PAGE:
'Into the Woods' has messages for all ages

By Steve Smith - Staff Writer
Glastonbury - posted Fri., Nov. 25, 2011
Kelvin Oppong (as The Wolf) and Olivia Thompson (as Little Red Ridinghood) rehearse a scene from Creative Experiences' 'Into the Woods, Jr.', which will be performed Dec. 1-3. Photos by Steve Smith.
Kelvin Oppong (as The Wolf) and Olivia Thompson (as Little Red Ridinghood) rehearse a scene from Creative Experiences' 'Into the Woods, Jr.', which will be performed Dec. 1-3. Photos by Steve Smith.

Children in the audience at the Creative Experiences production of “Into the Woods, Jr.” will undoubtedly appreciate the intertwining of several fairy tales, including “Little Red Riding Hood,” “Cinderella” and “Jack and the Beanstalk.”

Adults will appreciate the more farcical twists, as well as the metaphorical aspects of the characters and their interactions. Jack has a borderline-unhealthy attachment to the cow he is charged with selling, and the relationship between the Wolf and Little Red is beyond that of predator and prey.

“The Wolf represents men in general and how they want something,” said actor Kelvin Oppong. “He wants something to eat, and the girl [Ridinghood] represents food, but she also represents women.”

Oppong said that each of the characters have multiple levels and that they represent more than just their character. “But they all come together in the end,” he said.

“It really teaches lessons,” said Olivia Thompson, 12, who has been in several Creative Experiences' productions, but is playing a feature role – that of Little Red Ridinghood – for the first time.

“Each character has a different story,” Thompson said. “You really find that each character's simple story weaves in with everybody else's.”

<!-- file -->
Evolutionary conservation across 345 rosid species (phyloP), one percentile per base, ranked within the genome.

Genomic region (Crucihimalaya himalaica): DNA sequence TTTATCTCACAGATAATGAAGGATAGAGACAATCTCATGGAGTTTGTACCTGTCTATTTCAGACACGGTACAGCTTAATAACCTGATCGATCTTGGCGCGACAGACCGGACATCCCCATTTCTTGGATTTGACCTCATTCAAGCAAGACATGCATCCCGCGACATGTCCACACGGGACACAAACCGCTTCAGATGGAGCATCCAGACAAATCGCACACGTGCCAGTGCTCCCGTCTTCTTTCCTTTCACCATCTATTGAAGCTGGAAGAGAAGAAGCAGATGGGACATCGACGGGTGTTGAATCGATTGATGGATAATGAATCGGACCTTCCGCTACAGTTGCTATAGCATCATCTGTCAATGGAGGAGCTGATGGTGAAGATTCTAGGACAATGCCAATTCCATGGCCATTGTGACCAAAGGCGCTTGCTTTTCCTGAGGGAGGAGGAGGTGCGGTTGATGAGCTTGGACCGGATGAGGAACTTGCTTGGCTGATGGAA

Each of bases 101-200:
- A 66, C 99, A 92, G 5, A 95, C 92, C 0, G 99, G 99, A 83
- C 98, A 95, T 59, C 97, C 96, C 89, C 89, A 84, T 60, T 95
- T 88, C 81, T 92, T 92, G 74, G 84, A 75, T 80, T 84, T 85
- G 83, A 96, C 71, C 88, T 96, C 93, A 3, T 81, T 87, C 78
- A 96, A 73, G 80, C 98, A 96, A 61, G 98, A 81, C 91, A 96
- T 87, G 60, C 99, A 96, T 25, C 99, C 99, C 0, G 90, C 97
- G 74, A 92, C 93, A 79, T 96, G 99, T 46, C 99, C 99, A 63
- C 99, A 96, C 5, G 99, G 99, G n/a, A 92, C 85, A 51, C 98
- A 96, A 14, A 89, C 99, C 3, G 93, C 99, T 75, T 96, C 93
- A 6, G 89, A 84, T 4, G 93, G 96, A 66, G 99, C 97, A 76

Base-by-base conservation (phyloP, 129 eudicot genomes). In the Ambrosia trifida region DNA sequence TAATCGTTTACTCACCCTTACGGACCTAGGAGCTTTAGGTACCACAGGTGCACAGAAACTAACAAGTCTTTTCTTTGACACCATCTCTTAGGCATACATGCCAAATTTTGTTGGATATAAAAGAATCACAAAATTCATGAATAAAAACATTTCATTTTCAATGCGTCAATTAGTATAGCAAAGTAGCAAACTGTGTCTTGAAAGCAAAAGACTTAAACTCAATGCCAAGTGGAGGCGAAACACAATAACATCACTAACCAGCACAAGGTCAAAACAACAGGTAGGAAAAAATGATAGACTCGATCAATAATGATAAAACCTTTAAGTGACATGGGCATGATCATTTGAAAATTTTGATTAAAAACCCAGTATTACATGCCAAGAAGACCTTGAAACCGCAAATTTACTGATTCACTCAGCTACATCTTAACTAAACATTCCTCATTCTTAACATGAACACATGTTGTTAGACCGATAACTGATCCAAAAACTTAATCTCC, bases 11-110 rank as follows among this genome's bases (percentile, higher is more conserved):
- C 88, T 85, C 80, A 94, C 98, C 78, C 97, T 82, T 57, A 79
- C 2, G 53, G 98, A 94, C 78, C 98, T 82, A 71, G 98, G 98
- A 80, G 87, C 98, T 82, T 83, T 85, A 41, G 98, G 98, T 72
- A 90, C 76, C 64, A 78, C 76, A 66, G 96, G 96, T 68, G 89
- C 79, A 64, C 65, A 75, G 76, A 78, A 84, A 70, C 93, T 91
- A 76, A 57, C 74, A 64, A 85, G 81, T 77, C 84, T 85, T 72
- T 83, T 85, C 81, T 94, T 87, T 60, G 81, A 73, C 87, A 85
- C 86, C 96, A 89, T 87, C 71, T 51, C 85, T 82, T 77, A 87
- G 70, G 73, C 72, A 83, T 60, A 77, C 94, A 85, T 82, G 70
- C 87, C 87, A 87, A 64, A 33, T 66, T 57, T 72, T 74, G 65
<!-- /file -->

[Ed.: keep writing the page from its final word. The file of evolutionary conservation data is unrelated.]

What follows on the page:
Peter Fan plays Cinderella's Prince (one of many princes in the show). “He goes into the woods to find Cinderella, because he fell in love with her at the ball,” Fan said. “It's pretty much a wild goose chase for him, but in the end, he finds the shoe, goes house-to-house, and finds Cinderella.”

The song “Agony,” which Fan sings with Eric Parkhurst, who plays Rapunzel's Prince, is one of the highlights of the show. “It's about how I am in so much more agony,” Fan said. “We're competing, because we're brothers, and comparing how painful our struggles are.”

“The Princes' song, ‘Agony,’ is my favorite to watch from backstage,” Thompson said.

The show also has a message for adults and kids about how their actions speak louder than words.

“It tells the story of how children will listen to whatever you say, and they watch everything you do, so you have to be careful how you set an example,” Oppong said.

“There's a lot of humor – light and dark – and it's really deep,” Oppong said.

“People will really like how the stories interact with each other,” Fan said. “Things happen in one story because of things in other stories. I think the audience will enjoy going through that journey.”

“Into the Woods, Jr.” runs Dec. 1, 2, and 3 at 7 p.m. at the Gideon Welles School auditorium. For more information, call 860-652-7675.


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